Tuesday, July 19, 2011

Tuesday Poem: 102 Armagh St

a window open
curtain an upflung arm
in the morning
the sky's
wide blue eyes

in the street
bricks kneel
among tiny lilies
a wrecking machine
nose upturned
waiting for biscuits.

I'm currently living on the fifth floor of an apartment on Armagh St, Christchurch CBD. From the balcony, one can look out towards the red zone and the rows of wobbly condemned buildings - 'death row'. I'm only here for 6 weeks working, but admit to being a bit of a woose about being on the fifth floor. In my first night here I was shaken awake by an aftershock, but have mellowed so much that three weeks on, I slept peacefully through two aftershocks while my husband was kept awake - or maybe that was just the busy on-call ensuring I passed out successfully at night...

Not surprisingly, it's odd walking around the CBD, staring at the fences everywhere (they migrate frequently along with the wrecking machines, like grazing beasts). The CBD is eerily quiet and almost devoid of people, except on sunny weekends when the local populace comes in with their dogs, strollers and bikes and strolls along the fenceline pointing out the new holes in the cityscape and catching up with the latest earthquake gossip. I've taken to walking different routes to and from work, noticing the changes each day and the small details - rosemary bushes left undisturbed at the periphery of a demolition site, a fur hat perched perkily on top of a letterbox beside a red stickered property, the way the houses crouch at odd angles, almost as if they were people surprised at a party. The few people I do meet smile at me. Are they locals pleased to see that someone is enjoying the city, or are they fellow long term visitors? There are so many new people in town at the moment. On the corner of the Botanic Gardens, the same man in cravat and tails plays "La Vie En Rose" for hours, day after day. It's like groundhog day with a slightly melancholy European air.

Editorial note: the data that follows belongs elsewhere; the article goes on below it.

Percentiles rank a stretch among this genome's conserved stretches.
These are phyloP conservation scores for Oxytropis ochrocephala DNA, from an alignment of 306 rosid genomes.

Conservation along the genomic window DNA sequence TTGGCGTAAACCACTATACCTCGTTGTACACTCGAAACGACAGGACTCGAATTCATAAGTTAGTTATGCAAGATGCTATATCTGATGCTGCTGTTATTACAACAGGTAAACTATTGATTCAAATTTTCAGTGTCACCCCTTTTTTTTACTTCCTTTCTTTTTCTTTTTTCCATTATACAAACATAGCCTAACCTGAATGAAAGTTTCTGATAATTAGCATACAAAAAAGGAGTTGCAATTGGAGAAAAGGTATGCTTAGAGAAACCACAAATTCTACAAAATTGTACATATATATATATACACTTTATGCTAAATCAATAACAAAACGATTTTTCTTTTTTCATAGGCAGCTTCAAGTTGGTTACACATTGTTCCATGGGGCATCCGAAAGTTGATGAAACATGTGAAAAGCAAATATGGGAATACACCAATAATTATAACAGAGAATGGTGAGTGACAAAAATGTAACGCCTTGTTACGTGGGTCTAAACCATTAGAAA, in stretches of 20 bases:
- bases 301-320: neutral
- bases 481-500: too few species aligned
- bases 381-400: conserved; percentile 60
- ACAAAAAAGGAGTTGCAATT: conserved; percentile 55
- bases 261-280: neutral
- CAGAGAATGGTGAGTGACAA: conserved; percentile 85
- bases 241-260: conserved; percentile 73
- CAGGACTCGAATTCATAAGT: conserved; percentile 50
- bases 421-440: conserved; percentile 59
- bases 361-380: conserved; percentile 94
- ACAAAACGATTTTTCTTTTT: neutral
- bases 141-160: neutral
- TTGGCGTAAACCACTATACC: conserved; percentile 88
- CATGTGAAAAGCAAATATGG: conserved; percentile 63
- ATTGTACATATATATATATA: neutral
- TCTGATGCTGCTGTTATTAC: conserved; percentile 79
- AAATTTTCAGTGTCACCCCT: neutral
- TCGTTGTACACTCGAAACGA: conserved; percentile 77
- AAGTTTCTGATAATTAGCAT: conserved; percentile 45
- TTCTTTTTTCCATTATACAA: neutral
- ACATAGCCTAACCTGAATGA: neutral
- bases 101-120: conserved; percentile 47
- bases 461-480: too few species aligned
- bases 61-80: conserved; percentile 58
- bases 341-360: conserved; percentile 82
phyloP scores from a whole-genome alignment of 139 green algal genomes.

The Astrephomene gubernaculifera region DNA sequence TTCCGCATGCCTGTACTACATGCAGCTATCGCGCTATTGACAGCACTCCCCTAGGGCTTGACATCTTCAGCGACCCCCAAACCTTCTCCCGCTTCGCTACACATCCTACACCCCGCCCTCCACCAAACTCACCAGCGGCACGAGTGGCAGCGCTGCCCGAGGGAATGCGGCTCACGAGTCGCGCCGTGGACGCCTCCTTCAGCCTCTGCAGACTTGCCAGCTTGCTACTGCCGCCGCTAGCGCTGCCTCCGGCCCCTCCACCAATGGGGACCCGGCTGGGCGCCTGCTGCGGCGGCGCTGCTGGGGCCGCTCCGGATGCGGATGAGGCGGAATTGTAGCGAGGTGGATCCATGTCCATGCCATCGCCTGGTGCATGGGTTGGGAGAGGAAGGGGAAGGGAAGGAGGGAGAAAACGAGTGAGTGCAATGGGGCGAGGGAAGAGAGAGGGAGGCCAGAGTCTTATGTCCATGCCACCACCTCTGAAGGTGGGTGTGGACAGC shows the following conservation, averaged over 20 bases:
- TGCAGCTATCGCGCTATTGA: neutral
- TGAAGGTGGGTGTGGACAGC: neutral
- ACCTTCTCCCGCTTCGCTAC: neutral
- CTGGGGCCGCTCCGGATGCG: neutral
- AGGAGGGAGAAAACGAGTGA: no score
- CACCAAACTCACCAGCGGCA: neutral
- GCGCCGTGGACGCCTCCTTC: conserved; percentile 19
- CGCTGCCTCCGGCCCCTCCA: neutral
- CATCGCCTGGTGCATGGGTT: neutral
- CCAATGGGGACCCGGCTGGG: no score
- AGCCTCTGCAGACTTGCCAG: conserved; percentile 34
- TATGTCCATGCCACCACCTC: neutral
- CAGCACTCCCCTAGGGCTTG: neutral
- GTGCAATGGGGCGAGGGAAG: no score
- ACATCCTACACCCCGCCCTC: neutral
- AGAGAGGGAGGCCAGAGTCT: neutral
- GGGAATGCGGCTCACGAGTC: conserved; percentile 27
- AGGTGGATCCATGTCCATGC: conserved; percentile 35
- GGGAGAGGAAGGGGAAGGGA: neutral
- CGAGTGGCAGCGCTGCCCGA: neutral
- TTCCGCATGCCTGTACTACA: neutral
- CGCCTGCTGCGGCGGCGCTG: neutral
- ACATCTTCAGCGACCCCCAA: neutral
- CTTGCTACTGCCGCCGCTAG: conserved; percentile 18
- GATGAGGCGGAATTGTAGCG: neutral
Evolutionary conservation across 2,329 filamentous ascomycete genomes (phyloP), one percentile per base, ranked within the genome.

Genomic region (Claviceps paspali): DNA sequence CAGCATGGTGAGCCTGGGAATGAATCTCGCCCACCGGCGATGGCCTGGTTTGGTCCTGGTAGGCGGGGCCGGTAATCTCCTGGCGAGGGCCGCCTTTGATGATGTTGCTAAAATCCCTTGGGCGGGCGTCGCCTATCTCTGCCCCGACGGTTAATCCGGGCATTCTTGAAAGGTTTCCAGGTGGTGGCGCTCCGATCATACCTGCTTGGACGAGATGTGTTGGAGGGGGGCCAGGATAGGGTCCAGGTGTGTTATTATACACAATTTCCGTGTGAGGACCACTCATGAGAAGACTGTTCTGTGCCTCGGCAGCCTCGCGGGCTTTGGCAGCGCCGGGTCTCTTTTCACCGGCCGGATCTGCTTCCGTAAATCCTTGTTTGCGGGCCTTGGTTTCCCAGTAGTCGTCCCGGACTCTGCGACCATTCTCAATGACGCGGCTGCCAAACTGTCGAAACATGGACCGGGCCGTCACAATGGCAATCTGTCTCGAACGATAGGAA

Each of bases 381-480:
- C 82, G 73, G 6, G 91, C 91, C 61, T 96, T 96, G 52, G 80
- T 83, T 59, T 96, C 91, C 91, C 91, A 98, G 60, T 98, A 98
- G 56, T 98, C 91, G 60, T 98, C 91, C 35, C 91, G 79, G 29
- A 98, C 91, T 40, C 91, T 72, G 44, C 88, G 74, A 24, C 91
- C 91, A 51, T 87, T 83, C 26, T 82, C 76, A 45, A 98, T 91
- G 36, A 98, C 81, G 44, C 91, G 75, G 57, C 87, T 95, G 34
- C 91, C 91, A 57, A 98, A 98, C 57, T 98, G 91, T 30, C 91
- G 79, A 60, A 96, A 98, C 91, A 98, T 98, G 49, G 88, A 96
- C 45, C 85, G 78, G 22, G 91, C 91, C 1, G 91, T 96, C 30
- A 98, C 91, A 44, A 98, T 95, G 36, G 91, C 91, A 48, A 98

There are the stories too. Everyone has them - small anecdotes about what's happened, more poignant than the dramatic news clips and the footage recorded on yet more helicopter flights over the damaged city. I've been recording them in my head, intending to write them down. I feel they need to be remembered, kept before they too are demolished by the passage of time.

I'm delighted to be this week's Tuesday Poetry editor - head on over to the main page to see what I've chosen - three poems, one from each of the shortlisted books for the poetry section of the National Book Awards. Winner will be announced this coming Friday, also the day when the country will explode in a riotous celebration of poetry - hurray!!


Mary McCallum said...

This is lovely - so simple - waiting - bereft. Thank you for your eyes on the Christchurch scene, Renee.

Helen Lowe said...

I like the juxtaposition, Renee.

penash said...

OK I see, you'll have to come over to Mum and Dad's wonky house for coffee :) Or at least drinks after the show, it's next door.

Catherine said...

I enjoyed the surprising image of the crouched digger waiting for biscuits. (I have been one of those locals strolling round the barriers peering at the CBD on the other side)